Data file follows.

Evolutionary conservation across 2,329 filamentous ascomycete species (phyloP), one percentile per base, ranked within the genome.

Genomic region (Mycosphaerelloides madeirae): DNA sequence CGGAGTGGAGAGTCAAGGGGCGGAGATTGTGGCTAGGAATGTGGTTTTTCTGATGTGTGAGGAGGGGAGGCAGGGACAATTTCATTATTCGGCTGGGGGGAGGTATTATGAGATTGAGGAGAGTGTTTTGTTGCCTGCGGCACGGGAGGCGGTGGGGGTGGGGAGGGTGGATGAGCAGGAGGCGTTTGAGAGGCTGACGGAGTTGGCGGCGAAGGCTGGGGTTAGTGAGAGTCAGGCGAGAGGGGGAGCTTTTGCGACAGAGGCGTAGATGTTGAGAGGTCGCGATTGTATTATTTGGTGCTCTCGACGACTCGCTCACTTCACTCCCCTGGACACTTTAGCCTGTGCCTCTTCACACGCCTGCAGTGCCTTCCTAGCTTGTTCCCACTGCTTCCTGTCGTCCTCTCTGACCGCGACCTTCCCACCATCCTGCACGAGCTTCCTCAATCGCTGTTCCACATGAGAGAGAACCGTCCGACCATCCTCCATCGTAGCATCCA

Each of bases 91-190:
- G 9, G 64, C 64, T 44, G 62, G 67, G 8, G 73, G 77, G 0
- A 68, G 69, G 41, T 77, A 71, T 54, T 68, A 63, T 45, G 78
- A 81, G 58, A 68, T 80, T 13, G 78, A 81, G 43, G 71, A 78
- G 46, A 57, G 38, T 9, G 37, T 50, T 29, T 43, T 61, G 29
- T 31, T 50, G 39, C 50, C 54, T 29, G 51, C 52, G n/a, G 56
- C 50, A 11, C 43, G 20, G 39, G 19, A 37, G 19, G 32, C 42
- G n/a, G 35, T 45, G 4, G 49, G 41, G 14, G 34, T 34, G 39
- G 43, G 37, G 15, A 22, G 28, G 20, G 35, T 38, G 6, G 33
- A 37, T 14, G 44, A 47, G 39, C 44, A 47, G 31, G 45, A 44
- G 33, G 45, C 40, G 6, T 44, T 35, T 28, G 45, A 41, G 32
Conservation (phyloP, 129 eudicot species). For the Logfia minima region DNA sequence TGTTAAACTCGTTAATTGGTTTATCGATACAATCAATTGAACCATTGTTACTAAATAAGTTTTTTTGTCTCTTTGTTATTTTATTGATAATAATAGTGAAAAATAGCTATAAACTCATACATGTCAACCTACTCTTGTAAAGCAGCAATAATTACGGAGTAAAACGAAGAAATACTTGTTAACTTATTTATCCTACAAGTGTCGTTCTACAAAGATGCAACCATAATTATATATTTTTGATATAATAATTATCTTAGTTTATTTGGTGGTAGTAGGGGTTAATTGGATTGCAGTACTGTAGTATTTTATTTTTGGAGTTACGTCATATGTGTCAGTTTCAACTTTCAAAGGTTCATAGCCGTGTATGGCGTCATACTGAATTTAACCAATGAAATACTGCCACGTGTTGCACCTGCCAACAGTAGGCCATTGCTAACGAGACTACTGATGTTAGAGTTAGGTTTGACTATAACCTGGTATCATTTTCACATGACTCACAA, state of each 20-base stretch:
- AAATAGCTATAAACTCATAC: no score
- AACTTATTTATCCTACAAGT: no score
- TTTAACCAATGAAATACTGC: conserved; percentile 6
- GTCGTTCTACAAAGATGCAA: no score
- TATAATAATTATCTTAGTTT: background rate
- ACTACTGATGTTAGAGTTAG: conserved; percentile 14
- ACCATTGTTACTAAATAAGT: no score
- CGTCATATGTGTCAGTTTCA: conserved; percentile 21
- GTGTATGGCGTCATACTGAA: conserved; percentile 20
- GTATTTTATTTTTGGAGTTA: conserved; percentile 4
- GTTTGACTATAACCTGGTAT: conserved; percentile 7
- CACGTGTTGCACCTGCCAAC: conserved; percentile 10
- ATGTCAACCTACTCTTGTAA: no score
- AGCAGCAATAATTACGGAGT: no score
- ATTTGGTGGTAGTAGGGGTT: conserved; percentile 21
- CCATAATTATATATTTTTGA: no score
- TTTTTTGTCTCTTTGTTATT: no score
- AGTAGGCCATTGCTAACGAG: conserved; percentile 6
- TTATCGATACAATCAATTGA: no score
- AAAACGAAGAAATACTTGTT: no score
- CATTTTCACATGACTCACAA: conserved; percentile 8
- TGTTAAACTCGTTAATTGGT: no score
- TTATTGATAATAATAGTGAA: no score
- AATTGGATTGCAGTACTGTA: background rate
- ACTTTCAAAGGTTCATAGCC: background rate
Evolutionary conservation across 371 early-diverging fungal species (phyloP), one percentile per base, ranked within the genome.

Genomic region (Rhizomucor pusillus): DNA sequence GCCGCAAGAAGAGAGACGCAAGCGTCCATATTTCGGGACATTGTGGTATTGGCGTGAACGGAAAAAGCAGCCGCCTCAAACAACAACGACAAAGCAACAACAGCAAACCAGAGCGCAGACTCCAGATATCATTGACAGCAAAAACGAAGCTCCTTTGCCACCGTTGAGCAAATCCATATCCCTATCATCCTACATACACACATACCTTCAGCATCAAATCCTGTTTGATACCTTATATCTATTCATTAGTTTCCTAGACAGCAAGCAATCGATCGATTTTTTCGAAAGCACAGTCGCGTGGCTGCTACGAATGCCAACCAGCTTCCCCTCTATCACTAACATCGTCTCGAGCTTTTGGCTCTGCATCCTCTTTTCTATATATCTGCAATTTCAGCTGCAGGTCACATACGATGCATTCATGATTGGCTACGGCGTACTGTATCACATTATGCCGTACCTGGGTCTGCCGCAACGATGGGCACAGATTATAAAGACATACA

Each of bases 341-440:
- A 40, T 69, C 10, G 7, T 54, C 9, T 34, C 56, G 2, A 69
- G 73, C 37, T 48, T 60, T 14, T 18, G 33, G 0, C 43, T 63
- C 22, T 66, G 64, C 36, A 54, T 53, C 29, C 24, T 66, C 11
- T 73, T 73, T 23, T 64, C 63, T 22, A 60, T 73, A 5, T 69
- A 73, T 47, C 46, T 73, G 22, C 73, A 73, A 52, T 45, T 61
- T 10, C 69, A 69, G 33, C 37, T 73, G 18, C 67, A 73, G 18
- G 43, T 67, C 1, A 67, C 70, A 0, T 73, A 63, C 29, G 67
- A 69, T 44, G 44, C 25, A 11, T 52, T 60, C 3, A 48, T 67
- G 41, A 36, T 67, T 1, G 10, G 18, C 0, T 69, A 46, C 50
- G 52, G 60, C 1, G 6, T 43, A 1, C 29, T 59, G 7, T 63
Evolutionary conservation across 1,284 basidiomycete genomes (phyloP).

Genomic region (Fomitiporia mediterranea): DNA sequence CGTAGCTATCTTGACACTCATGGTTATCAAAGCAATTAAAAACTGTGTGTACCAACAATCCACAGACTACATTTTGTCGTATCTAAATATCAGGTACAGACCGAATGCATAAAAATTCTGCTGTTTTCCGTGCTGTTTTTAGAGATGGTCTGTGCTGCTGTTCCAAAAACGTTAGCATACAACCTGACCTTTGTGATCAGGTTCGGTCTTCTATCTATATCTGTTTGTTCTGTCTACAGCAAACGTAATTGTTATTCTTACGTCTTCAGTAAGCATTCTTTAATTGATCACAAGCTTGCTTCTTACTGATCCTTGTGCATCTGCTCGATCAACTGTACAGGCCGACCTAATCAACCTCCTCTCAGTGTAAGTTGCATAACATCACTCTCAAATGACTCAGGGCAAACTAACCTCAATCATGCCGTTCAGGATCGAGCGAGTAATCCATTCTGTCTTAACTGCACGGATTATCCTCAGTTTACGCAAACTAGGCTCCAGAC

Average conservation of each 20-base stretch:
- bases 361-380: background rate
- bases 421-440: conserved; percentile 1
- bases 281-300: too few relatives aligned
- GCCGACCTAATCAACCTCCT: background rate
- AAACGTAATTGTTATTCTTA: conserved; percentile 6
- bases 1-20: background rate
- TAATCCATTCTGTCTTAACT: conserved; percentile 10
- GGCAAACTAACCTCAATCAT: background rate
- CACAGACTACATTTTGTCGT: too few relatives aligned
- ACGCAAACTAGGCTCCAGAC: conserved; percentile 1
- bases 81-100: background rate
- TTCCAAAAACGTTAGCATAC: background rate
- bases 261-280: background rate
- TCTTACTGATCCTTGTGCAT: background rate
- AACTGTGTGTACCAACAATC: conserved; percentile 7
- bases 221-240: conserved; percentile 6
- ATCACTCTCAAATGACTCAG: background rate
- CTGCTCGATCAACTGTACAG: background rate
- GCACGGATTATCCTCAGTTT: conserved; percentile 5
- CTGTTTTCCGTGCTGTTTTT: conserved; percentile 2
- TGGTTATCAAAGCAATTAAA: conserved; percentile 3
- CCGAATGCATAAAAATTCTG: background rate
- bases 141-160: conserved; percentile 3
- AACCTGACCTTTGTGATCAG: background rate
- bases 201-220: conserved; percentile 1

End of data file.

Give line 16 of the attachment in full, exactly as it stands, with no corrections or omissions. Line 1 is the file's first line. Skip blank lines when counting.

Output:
- AACTTATTTATCCTACAAGT: no score